- Woodworkers like to have a variety of tools in their arsenals: hand tools, power tools, computerized tools. The trick is to select the right tool for the right job. Are we looking for accuracy, speed, portability or maybe some special quality or texture? It isn’t necessarily how many tools we have, but do we have the right tools for us? Will some of these tools be able to take our mediocre ability to a new level? Can these tools be trusted to come up to full capability quickly? Will the accuracy of these tools always be there when we need it? Will we end up spending dollar after dollar to keep these tools operational and will we get a good cost-to-benefit ratio over the life of our tools? Are the tools designed to be forward-compatible as the tool technology changes? In other words, will the battery we buy with the tool today work with the tool we buy tomorrow? We need a president who will select advisors, cabinet members and agency heads that provide the same qualities as a good arsenal of tools; a president who looks for the best tool to do the job and is not afraid of getting rid of a tool that has outlived its usefulness.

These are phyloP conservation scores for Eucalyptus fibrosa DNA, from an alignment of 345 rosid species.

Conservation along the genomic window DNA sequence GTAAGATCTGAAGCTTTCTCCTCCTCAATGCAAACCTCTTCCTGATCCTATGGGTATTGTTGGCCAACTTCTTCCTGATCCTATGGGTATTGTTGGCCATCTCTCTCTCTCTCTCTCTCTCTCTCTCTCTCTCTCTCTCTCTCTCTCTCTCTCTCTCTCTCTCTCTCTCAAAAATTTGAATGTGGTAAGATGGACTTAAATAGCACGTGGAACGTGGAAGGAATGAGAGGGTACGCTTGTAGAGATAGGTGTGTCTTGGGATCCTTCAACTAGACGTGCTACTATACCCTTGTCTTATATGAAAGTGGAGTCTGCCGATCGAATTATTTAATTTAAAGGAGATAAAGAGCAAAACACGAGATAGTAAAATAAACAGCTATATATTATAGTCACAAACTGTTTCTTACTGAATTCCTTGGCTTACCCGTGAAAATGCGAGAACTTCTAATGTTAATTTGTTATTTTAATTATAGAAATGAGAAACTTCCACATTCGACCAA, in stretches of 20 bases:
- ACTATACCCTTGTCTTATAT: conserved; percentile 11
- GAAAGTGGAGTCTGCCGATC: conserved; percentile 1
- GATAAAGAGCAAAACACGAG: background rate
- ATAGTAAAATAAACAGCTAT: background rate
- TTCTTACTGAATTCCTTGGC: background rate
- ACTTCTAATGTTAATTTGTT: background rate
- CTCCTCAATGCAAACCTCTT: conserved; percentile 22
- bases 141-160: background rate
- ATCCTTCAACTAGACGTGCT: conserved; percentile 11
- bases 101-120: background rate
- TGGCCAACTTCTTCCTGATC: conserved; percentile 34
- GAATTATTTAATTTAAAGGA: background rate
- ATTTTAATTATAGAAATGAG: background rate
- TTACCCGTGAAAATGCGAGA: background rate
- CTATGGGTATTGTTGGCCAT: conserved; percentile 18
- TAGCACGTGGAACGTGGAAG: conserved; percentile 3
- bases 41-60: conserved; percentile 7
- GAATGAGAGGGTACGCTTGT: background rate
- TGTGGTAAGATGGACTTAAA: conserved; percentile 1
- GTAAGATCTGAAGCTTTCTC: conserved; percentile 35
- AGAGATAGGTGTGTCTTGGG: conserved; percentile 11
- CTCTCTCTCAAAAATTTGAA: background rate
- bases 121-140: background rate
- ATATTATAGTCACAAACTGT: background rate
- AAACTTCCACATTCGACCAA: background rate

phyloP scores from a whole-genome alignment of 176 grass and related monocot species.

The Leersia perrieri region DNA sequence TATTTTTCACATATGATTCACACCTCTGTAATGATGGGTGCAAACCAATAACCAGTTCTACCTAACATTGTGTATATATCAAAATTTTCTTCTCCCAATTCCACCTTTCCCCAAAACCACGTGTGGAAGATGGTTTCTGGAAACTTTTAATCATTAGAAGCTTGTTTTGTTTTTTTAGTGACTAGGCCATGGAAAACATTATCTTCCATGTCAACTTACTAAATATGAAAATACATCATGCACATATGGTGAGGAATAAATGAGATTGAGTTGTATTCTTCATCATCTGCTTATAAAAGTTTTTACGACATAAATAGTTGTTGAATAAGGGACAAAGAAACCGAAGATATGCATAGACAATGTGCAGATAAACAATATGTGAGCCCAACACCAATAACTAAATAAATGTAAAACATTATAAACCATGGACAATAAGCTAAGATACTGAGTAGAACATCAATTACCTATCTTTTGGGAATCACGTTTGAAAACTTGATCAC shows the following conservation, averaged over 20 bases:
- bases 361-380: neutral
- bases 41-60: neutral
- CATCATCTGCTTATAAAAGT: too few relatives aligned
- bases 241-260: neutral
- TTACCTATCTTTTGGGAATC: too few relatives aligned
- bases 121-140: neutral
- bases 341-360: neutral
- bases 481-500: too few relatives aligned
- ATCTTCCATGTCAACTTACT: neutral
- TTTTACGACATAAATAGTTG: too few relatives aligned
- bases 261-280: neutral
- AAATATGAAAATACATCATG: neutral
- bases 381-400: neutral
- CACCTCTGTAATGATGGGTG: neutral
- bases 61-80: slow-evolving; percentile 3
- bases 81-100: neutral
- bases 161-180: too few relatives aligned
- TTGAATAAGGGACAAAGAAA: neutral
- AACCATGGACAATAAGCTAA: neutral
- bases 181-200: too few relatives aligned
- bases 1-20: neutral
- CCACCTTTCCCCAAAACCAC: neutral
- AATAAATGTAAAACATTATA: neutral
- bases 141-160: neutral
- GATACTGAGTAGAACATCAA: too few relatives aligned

Providing Oversight for a Safe Environment
- Woodworkers have to deal with issues today that our forefathers and mothers didn’t directly deal with in the past, such as lack of common sense and being focused on our work flow. Woodworkers in the past had accidents, no question, but they also had a focus and method of workflow that kept them relatively safe.